Tourists and local people alike from Mysore and surrounding regions are thronging the famed Shivanasamudra Falls, about 70 km from here, following copious discharge from the Krishnaraja Sagar and Kabini reservoirs.
Shivanasamudra refers to the twin falls of Gaganachukki in Malavalli taluk of Mandya district and Bharachukki in Kollegal taluk of Chamarajanagar district which are separated by a few km. Shivanasamudra is located about 145 km away from Bangalore.
With the combined discharge from the KRS and the Kabini reservoirs in excess of 1,00,000 cusecs, the sight of water gushing down the gorge and plunging into the depths below with a roaring sound is a feast for the eyes. Mist engulfs the entire place when the water is in full flow, lending an ethereal beauty to the falls.
The rate of outflow from the KRS was at about 60,000 cusecs while it was at about 40,000 cusecs from the Kabini reservoir in H.D. Kote taluk. The discharge has remained more or less constant since the last 24 hours due to good inflow into the reservoir and hence Shivanasamudra has come alive in full glory.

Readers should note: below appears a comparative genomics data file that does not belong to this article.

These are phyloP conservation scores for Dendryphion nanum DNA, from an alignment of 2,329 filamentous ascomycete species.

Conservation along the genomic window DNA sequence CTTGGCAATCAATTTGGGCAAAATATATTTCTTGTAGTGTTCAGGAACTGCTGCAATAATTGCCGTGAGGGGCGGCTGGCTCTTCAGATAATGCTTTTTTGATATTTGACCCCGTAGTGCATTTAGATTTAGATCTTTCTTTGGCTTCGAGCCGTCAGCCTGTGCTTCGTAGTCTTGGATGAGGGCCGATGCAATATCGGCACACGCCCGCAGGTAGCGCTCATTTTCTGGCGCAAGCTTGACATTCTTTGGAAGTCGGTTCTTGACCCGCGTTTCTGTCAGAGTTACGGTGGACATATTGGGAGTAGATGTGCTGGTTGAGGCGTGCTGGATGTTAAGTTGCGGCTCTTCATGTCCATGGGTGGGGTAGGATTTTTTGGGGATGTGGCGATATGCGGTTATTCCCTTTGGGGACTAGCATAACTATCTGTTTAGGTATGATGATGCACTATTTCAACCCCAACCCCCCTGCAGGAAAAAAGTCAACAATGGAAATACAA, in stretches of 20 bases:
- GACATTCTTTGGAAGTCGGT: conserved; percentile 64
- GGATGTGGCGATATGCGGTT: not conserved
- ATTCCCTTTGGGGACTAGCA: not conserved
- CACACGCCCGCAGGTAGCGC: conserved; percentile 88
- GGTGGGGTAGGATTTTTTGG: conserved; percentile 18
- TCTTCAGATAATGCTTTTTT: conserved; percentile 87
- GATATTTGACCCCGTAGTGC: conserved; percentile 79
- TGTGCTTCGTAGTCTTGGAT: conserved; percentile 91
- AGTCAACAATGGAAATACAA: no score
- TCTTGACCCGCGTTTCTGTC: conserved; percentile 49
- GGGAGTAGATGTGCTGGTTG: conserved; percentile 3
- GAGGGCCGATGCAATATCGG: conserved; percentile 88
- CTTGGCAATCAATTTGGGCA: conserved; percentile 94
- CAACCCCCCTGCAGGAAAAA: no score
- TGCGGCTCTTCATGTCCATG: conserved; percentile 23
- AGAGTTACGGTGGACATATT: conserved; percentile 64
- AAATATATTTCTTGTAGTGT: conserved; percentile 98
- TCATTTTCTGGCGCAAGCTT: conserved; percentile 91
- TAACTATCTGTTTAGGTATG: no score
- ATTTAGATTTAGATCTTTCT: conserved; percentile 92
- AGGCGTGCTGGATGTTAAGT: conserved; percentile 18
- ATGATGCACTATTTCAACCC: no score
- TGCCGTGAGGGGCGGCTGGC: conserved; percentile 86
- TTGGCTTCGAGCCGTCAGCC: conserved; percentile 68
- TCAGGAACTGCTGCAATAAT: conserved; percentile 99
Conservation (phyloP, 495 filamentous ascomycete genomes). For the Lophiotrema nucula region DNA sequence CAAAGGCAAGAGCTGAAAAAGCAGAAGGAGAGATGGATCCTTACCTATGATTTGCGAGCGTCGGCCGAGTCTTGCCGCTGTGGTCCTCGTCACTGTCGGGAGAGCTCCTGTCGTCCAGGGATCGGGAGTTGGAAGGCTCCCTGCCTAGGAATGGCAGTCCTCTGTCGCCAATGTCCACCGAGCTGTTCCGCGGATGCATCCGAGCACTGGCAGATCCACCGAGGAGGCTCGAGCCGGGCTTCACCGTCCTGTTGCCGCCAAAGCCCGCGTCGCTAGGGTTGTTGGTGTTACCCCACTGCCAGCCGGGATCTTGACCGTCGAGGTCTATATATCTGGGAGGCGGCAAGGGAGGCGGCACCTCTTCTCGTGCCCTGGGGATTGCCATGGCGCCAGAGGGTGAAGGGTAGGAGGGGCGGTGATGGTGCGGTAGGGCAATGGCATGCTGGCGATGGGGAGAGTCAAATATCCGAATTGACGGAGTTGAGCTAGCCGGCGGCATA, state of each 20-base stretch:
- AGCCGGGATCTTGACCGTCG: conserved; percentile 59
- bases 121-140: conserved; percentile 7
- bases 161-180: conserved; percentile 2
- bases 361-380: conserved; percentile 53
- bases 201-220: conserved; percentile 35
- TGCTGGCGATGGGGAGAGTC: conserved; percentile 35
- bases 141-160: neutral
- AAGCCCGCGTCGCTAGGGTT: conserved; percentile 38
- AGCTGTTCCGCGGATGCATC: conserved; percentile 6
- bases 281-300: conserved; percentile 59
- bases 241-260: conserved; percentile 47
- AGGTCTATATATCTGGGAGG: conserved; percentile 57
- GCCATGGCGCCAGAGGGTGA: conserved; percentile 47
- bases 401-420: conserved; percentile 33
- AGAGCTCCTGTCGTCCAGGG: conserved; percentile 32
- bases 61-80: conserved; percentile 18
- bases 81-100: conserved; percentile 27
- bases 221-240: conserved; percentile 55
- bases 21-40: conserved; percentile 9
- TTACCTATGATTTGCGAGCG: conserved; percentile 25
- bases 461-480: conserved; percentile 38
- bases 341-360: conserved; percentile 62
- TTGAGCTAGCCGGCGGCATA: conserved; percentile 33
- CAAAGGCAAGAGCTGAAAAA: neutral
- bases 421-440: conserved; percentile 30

On Saturday, inflow into the KRS, as measured at 6 a.m., was at 50,049 cusecsand inflow into the Kabini reservoir was at 31,298 cusecs.
Both the Cauvery and the Kabini (also called the Kapila) meet at the Triveni Sangama in T. Narsipur taluk of Mysore district and beyond this point of confluence, the river is referred to as the Cauvery and hence Shivanasamudra is also called as the Cauvery Falls.
Incidentally, Shivanasamudra has been ranked 45 among the world’s top 100 waterfalls by the World Waterfall Database (www.worldwaterfalldatabase.com). The website goes on to state that it would easily be among the world’s top 10 waterfalls but for the fact that the river has been harnessed. The fact that the river splits into two to form two falls could also be a factor in reduced visual appeal and grandeur compared with other great falls of the world. But none of this matters when the river is in spate as at present.
The visitors’ flow to the falls began as the monsoon picked up momentum. The number of tourists visiting the falls increased in the last couple of weeks following continuous discharge from the Kabini reservoir. With the KRS having attained its full reservoir level of 124.8 feet (but the level was maintained at 123.25 feet on Saturday for safety purpose) and excess water being released from the dam, the volume of water at the falls will be high.